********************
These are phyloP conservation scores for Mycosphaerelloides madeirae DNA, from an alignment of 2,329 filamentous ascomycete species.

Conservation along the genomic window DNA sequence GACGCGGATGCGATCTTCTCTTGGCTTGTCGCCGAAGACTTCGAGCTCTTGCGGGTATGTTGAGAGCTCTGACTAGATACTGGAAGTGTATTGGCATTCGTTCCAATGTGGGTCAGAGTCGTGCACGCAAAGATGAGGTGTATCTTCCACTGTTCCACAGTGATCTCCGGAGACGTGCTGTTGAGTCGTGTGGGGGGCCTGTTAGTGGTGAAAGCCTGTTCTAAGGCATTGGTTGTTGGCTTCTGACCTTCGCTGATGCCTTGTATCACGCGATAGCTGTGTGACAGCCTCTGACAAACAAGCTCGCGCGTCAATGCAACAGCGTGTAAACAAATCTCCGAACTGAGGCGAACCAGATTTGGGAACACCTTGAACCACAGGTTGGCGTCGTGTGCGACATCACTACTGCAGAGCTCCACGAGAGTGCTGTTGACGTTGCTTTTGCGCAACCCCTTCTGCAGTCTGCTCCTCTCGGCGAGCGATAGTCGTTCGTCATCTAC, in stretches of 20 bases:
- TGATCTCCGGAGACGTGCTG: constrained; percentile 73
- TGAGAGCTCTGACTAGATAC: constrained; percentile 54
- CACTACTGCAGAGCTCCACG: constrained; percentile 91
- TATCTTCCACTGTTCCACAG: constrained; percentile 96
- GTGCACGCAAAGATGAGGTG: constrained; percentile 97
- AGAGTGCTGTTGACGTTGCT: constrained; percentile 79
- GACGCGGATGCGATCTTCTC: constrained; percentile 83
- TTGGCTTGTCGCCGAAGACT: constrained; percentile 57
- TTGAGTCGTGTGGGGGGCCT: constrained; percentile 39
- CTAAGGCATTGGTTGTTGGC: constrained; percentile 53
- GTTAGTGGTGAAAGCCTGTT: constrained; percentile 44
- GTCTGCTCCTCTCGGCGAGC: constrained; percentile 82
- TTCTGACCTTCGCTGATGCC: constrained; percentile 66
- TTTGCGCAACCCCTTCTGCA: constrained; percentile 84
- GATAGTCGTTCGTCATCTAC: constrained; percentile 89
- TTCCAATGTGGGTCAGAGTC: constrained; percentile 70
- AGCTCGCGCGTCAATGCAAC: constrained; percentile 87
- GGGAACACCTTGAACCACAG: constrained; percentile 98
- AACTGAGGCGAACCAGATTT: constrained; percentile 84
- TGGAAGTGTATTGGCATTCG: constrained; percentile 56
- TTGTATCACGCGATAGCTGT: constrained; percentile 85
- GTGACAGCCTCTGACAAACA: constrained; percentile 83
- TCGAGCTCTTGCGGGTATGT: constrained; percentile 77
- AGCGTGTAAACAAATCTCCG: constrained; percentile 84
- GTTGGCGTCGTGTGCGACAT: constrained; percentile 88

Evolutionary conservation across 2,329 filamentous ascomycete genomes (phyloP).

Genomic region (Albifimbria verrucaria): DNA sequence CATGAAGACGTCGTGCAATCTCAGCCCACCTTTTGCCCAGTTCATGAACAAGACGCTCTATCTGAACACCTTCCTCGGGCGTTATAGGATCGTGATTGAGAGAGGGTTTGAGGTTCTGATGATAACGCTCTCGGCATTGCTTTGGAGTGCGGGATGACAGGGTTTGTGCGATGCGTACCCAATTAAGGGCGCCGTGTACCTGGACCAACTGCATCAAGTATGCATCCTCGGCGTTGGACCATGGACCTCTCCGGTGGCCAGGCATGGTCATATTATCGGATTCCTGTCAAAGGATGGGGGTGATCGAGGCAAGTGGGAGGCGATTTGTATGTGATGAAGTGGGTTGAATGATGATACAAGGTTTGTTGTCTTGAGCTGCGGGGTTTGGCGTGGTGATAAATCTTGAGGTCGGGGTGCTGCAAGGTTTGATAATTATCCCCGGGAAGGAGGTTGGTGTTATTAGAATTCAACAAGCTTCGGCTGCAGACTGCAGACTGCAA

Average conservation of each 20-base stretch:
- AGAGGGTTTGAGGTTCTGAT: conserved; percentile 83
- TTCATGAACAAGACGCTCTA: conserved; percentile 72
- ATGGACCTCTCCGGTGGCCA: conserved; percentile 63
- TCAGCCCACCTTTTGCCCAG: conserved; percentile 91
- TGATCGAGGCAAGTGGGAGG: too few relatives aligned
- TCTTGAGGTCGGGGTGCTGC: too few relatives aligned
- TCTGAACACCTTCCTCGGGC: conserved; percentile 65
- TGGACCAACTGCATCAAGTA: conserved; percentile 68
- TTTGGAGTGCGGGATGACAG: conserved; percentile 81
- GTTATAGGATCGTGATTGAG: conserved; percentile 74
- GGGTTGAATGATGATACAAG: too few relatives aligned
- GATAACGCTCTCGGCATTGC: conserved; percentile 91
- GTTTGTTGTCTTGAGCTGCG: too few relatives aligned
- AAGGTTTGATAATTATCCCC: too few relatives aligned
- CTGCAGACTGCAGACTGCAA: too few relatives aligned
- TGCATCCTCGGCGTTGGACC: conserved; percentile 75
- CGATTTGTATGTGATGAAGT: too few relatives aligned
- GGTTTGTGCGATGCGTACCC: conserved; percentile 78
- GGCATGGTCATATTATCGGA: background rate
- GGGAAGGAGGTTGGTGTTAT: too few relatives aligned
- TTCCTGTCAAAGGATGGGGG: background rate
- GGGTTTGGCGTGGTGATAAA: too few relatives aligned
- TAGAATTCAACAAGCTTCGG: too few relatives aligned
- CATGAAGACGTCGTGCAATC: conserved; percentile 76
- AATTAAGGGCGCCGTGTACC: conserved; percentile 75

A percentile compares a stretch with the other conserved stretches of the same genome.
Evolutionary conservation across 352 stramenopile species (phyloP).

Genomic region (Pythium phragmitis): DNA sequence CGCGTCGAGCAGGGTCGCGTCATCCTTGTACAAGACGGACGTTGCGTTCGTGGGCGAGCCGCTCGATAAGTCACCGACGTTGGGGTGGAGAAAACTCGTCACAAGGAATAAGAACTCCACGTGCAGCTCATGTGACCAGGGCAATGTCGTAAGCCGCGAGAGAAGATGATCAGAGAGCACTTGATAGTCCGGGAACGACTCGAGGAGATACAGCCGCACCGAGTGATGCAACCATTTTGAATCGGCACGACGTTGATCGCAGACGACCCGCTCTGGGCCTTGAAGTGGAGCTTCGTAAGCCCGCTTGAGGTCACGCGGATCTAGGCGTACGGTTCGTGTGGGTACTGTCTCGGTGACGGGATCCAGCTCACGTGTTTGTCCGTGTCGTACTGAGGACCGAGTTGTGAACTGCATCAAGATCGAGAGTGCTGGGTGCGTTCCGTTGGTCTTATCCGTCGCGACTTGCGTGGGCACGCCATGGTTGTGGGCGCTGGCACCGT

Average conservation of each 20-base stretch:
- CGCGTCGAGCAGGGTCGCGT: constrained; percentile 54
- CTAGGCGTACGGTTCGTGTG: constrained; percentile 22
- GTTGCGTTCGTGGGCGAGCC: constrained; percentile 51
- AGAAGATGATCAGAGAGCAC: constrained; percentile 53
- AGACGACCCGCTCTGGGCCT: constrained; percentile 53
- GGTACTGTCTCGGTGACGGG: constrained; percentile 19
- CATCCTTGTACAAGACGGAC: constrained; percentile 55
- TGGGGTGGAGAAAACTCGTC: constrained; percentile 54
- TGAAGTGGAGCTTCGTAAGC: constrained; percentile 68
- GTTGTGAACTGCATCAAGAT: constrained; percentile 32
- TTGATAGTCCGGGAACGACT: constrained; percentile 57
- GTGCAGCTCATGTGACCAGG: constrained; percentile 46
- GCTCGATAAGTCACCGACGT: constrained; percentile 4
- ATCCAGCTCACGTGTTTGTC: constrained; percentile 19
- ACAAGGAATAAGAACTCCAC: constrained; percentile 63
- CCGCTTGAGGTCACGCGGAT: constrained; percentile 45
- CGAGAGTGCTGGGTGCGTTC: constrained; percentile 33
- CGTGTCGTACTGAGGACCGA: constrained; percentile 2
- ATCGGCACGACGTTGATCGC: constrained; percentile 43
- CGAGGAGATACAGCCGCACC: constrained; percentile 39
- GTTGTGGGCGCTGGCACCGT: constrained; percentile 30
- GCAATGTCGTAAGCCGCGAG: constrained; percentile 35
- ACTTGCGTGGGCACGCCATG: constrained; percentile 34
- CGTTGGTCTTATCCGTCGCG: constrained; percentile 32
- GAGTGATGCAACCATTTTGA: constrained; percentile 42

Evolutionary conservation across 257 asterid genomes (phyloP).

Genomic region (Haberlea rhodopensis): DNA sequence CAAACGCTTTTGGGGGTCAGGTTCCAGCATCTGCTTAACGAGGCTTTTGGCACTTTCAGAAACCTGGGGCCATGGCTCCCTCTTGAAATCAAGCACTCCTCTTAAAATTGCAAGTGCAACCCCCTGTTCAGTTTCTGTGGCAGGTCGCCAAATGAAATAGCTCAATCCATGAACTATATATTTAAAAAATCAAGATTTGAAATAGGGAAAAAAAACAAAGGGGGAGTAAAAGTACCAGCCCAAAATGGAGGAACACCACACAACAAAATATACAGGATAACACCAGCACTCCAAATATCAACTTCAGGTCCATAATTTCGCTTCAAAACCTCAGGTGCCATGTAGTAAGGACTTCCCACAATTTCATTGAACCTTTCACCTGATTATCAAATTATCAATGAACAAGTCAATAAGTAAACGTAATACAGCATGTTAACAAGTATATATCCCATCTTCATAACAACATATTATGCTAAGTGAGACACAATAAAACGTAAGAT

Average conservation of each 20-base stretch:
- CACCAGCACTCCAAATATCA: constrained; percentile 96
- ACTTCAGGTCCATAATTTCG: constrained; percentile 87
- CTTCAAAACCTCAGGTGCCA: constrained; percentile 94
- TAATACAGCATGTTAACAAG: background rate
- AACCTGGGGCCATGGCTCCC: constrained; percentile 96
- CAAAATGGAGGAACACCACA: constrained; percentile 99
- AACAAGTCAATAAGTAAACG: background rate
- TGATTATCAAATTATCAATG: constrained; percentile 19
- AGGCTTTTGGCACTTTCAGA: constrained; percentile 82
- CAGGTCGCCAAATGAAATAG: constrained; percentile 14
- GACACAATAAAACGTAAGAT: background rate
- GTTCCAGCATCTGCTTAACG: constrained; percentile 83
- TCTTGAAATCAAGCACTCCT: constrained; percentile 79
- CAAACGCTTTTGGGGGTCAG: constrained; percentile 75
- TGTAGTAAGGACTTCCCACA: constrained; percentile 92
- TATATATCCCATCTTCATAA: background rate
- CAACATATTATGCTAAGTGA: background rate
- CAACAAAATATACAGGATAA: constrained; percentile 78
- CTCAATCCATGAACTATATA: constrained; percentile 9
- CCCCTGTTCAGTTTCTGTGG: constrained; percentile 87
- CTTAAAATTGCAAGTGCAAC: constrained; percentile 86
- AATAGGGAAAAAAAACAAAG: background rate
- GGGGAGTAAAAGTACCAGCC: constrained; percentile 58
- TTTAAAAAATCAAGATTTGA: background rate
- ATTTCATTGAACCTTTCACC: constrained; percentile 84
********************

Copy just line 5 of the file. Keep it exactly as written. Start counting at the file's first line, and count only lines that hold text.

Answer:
- CACTACTGCAGAGCTCCACG: constrained; percentile 91